CHICAGO — A lawsuit has been filed accusing the state of Illinois of violating the rights of convicted sex offenders by maintaining policies that do not allow a number of them to be released from prison after they have served their sentences, effectively leaving them informally sentenced to life in prison.
Seven plaintiffs have filed the lawsuit in Chicago federal court, saying they have been unjustly imprisoned after state officials determined they are unable to be released under the state's Mandatory Supervised Release (MSR) policies, which require the offenders to live in certain state-approved housing. The seven plaintiffs are currently detained at the Taylorville, Pickneyville and Lincoln correction centers.
The plaintiffs alleged the MSR policies do not account for a lack of transitional housing in Illinois that will accept sex offenders and a lack of housing specifically for sex offenders. Homeless shelters also will not accept convicted sex offenders, and unless the parolees have the money to pay for housing or someone outside of prison can take them in or pay for their housing, they will not be released.
The plaintiffs have named Ill. Attorney General Lisa Madigan and the director of the Illinois Department of Corrections, John Baldwin, as the defendants in the suit filed in the U.S. District Court for the Northern District of Illinois.
“All of our clients are just looking for a pass to get out of prison on supervised release, which is what they were sentenced," said attorney Adele Nicholas, who is representing the plaintiffs in the action. "They were not sentenced to be locked up for life."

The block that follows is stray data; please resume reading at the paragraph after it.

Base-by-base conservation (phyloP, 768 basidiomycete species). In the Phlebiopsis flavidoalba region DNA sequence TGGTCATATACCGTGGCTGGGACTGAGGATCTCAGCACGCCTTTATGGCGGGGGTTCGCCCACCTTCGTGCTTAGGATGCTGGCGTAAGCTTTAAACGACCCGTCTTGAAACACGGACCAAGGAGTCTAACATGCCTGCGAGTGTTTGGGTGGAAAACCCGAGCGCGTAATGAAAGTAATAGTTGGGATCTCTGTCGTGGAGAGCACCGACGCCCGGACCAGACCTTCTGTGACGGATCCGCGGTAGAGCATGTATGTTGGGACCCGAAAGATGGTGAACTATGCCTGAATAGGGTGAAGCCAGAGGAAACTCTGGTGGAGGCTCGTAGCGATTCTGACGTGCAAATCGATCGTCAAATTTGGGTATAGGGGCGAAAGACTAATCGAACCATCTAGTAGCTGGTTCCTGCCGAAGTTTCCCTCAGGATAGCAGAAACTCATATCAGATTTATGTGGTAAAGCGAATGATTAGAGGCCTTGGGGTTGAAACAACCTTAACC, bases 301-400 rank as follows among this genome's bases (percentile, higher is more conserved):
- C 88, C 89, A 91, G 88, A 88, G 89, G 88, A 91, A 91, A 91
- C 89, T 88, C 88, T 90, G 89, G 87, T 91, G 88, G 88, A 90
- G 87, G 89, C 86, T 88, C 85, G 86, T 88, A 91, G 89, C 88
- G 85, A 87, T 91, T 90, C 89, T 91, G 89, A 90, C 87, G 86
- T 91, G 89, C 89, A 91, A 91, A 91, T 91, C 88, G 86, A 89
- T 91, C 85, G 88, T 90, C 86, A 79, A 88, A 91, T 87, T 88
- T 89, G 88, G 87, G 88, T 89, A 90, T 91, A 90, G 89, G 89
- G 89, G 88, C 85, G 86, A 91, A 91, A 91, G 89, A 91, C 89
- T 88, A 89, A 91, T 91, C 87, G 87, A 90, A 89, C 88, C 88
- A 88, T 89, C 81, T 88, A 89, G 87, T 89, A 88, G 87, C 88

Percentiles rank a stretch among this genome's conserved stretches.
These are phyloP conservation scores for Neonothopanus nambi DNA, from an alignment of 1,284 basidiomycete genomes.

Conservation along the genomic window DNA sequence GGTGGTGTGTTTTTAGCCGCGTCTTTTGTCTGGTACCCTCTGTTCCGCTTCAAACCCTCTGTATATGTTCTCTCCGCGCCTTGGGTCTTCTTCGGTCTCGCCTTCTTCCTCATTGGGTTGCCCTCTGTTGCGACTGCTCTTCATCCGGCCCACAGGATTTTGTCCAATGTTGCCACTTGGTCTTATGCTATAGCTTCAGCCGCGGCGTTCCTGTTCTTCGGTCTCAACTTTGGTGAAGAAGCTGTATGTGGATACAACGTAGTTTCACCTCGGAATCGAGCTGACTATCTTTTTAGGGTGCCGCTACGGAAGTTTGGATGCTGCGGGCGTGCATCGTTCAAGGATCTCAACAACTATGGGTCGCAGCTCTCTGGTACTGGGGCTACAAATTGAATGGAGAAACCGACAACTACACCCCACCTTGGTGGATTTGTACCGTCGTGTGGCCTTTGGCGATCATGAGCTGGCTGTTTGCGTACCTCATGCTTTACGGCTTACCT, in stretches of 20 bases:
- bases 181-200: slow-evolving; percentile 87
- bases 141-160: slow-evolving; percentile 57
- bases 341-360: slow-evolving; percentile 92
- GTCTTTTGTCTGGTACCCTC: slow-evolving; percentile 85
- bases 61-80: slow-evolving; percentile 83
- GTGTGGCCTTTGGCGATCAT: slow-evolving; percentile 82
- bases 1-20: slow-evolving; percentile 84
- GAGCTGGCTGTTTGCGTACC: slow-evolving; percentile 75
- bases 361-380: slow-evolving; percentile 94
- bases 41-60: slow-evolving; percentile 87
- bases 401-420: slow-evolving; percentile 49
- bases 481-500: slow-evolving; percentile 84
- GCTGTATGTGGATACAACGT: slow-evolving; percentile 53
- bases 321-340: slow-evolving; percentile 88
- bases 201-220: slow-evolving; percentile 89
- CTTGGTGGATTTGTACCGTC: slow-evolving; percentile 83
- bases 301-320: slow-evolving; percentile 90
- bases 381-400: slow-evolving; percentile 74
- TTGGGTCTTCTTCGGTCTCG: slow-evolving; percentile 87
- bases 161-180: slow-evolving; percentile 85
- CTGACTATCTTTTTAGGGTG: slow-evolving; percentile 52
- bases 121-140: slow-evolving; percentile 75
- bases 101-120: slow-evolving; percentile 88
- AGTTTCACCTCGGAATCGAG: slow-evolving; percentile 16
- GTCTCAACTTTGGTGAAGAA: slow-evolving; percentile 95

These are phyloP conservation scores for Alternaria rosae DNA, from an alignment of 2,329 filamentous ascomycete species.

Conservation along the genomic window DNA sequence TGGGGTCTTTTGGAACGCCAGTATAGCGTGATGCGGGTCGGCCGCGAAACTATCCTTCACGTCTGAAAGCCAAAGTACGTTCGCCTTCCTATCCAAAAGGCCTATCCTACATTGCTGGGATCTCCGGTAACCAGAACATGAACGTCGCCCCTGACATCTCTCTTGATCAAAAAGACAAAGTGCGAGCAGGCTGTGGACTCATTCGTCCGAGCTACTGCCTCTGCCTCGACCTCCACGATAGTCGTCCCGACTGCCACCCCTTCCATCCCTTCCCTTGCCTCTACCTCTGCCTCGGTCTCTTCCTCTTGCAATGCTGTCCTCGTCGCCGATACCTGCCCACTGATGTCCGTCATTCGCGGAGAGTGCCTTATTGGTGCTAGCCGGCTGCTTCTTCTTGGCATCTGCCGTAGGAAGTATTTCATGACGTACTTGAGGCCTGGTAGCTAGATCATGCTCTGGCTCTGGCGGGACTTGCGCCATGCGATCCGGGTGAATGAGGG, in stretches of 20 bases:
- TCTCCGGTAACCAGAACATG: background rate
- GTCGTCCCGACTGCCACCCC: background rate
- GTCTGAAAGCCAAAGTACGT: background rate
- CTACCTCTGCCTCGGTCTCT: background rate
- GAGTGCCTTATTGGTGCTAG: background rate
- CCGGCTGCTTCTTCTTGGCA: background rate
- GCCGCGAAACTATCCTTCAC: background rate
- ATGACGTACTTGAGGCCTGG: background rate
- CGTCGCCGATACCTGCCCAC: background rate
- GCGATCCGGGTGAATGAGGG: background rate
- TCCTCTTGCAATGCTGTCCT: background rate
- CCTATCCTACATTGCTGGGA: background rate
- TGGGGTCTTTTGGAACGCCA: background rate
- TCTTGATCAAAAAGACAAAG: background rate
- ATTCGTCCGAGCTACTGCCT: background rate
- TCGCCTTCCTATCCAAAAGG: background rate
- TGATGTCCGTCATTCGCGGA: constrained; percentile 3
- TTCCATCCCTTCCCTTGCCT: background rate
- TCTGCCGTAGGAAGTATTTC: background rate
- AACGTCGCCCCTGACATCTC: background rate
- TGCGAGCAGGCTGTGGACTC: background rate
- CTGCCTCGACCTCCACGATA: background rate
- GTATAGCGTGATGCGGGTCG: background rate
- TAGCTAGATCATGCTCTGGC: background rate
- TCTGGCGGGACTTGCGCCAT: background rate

According to the filing, convicted sex offenders who have been sentenced to a definitive MSR time can serve that time in prison and then be released without supervision, but those who were not sentenced with a specified MSR time may never be released.
“When people receive an indeterminate sentence, meaning it’s a three-to-life term of Mandatory Supervised Release, they can never max out that time. They could remain in prison for the rest of their life and never receive credit for having served their MSR time, and they can never terminate their MSR,” Nicholas said.
About 4,000 inmates are serving time for sex-related offenses in Illinois, according to court documents.
The plaintiffs are seeking injunctive relief, alleging violations of rights under the Eighth and 14th amendments to the U.S. Constitution.
Nicholas said the plaintiffs decided to go the legal route in their quest for change because they didn’t see any political way to change the system.
“There is not really any political will to change the laws regulating where people deemed sex offenders are allowed to live. In fact, the regulations get stricter and stricter as time goes on and more and more burdensome,” she said. “We don’t really see a solution forthcoming from the legislative angle, which is why we had to file a lawsuit.”
She said they were seeking a reform of the current system and hoped that a federal judge would issue a rule that the system is dysfunctional and deprives some individuals of their constitutional rights.
“We have not sought monetary damages on behalf of our clients because their priority is really getting this system reformed so that they can seek their release from prison,” Nicholas said.